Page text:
Along with offering storm-battered Texans his thoughts and prayers, biofuels advocate Ernie Shea calls Harvey and its costly aftermath “predictable” and “not a one-time event.” He points out that “the climatologists are telling us to expect more intense weather events” across large regions of the country. “Watch out for Irma coming next,” Shea said referring to the hurricane now threatening South Florida.
Shea, president of Solutions from the Land, says that as horrible as Harvey has been, “our scientific partners are saying be prepared for increased frequency of these types of weather-related disruptions.” He tells Agri-Pulse that “it’s unfortunate it takes a crisis to remind people” of the urgent need to transition as quickly as possible from fossil fuels to low- or zero-emissions renewable energy including ethanol, biodiesel, other biofuels, wind, and solar power.
Shea also points out that the U.S., as a whole, will continue to suffer gasoline price spikes and other disruptions as long as U.S. energy policy is driven by “legacy fossil fuel interests that want to see their monopoly on the liquid transportation fuel market maintained” and “an oil industry that focuses so much of its processing and exporting in a region that has, and will likely continue to remain, susceptible to calamitous weather episodes.”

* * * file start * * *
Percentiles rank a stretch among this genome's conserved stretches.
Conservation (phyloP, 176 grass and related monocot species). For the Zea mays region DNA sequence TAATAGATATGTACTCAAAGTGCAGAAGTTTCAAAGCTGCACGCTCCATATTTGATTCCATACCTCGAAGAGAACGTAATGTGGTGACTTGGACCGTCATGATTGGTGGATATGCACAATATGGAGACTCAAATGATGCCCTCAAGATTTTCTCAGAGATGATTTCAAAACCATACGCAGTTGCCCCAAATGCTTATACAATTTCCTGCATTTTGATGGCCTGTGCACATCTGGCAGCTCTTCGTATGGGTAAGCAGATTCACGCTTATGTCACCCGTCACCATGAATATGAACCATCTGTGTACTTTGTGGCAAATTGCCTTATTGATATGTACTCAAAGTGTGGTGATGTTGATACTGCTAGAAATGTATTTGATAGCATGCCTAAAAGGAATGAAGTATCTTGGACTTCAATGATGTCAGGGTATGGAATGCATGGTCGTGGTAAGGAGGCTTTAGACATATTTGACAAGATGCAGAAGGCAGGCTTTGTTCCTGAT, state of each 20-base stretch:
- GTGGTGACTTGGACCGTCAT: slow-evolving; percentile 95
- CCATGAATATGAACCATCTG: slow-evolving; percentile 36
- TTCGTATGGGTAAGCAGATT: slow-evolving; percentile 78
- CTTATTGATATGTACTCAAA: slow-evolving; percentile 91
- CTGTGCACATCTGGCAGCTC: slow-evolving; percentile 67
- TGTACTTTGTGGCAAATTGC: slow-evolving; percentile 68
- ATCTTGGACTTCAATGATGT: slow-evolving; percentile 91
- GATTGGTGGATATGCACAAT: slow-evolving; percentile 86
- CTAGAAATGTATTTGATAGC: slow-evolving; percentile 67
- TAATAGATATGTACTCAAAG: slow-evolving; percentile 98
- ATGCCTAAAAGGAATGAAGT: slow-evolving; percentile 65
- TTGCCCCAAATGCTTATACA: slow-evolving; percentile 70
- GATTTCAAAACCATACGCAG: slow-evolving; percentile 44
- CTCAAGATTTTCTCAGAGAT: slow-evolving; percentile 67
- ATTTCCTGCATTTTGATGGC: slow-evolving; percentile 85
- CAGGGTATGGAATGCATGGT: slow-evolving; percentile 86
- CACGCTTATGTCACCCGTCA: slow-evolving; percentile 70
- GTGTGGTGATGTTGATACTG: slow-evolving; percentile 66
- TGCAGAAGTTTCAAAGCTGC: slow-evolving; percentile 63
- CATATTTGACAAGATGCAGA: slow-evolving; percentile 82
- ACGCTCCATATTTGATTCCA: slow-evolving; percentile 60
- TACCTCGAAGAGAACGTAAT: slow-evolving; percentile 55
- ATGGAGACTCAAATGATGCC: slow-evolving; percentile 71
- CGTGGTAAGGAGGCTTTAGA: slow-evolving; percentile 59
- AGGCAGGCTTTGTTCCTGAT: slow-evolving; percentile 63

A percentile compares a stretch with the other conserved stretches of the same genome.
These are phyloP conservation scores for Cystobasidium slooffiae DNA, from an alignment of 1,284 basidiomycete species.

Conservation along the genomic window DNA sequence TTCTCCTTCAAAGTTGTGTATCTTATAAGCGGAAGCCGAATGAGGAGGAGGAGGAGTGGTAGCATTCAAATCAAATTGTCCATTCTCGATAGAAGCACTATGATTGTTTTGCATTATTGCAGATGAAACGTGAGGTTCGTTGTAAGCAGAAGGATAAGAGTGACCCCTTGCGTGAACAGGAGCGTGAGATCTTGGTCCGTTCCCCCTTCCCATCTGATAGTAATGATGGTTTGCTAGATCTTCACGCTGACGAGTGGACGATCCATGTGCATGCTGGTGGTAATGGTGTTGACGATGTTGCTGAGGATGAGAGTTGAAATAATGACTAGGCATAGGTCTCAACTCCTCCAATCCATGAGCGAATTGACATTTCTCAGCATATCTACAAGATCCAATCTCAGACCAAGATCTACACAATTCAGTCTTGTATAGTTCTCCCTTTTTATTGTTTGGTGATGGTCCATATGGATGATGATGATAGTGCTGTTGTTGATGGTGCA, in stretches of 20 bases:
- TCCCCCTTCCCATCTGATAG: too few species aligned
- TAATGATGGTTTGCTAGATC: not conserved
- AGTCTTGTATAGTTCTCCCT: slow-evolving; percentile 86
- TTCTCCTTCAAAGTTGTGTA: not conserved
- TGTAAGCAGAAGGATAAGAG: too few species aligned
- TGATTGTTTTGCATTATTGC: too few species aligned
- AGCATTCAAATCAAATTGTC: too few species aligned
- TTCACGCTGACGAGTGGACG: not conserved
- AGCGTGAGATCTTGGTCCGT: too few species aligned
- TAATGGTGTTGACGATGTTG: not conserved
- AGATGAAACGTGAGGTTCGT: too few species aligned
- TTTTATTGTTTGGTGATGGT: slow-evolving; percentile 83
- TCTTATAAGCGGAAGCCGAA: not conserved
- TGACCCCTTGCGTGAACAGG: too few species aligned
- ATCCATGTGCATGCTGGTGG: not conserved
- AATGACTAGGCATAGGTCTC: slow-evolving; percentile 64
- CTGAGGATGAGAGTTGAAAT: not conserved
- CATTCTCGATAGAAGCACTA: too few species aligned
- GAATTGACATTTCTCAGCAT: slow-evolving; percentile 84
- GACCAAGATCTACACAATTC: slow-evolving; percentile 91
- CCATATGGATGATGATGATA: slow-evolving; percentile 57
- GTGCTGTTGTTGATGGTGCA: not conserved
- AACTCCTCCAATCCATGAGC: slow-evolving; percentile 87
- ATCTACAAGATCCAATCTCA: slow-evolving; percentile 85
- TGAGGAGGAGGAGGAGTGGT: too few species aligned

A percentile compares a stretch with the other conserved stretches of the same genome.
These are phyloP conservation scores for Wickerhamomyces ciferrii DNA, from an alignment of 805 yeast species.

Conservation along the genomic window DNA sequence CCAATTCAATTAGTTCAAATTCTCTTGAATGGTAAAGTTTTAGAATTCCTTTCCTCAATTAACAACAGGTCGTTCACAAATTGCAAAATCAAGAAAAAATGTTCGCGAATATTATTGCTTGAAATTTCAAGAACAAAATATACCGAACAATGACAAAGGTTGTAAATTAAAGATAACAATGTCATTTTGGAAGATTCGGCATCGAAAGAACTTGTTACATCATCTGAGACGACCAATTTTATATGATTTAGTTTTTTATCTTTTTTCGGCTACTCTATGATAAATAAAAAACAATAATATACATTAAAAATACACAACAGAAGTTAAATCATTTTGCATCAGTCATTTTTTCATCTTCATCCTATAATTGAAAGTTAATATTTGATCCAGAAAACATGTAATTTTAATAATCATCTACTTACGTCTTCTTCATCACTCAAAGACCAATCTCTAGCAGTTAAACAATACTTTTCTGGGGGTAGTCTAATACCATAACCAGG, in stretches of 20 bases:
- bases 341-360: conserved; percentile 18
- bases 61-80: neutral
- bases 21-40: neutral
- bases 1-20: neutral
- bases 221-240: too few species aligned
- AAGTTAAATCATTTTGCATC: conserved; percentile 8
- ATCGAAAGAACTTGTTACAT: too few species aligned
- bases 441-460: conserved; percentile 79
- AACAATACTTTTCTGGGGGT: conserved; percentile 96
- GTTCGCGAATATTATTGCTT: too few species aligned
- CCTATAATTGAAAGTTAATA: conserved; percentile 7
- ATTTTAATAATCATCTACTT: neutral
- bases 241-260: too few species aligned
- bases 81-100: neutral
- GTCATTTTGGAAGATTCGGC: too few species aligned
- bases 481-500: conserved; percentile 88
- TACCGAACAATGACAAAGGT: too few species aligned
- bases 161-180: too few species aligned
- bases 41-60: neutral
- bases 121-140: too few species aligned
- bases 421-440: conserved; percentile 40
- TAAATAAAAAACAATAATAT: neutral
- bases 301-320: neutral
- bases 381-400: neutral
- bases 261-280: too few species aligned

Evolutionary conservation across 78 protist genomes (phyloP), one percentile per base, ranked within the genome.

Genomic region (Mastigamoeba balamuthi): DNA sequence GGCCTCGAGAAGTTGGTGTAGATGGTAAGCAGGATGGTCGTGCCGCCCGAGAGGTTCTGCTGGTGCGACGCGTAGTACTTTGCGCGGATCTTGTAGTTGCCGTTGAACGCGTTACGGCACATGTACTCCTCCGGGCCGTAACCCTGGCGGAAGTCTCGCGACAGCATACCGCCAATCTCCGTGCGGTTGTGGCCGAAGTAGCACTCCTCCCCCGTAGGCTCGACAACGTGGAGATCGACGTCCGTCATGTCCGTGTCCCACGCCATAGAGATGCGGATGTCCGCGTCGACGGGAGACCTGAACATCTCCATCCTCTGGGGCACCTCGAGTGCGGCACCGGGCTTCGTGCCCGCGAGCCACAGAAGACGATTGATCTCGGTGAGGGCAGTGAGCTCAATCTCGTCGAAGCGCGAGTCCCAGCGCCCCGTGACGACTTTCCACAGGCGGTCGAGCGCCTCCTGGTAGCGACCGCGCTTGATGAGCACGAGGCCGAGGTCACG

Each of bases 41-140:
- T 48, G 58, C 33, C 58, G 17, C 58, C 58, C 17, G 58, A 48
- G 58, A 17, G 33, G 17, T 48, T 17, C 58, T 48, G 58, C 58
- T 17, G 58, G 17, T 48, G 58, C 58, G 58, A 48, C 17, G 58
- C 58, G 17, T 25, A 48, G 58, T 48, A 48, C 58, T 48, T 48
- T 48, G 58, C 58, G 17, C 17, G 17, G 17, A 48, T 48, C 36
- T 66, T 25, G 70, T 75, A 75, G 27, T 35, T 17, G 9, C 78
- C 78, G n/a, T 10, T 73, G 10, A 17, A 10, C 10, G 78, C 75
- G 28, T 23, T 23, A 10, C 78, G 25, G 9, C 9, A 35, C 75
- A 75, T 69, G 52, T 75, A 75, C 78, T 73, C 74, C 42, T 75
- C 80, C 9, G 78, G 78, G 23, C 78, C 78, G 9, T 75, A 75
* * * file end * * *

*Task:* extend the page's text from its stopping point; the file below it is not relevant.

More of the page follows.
Shea cites vital energy and national security gains from the shift to renewables that’s already under way. He notes that as with wind and solar facilities, “one of the multiple benefits of the ethanol and biodiesel industries is that they are distributed across a much larger geographic area, so they are not as vulnerable.”
Escalating this economic and national security risk, increased evaporation from the warmer Gulf water virtually guarantees that rainfall along the Texas and Louisiana coasts will be heavier and more persistent than in the past, scientists say. With Harvey responsible for at least 60 deaths and economic damages that could top $200 billion, flooding remains a severe problem more than a week after Harvey’s Aug. 25 landfall.
One consequence could be that more communities, businesses, and policymakers come to understand the Gulf Coast connections linking greenhouse gas emissions, warmer water, devastating storms, and persistent flooding. Green energy advocates say the next step could be increased understanding of the need to shift from fossil fuels toward greater use of renewables.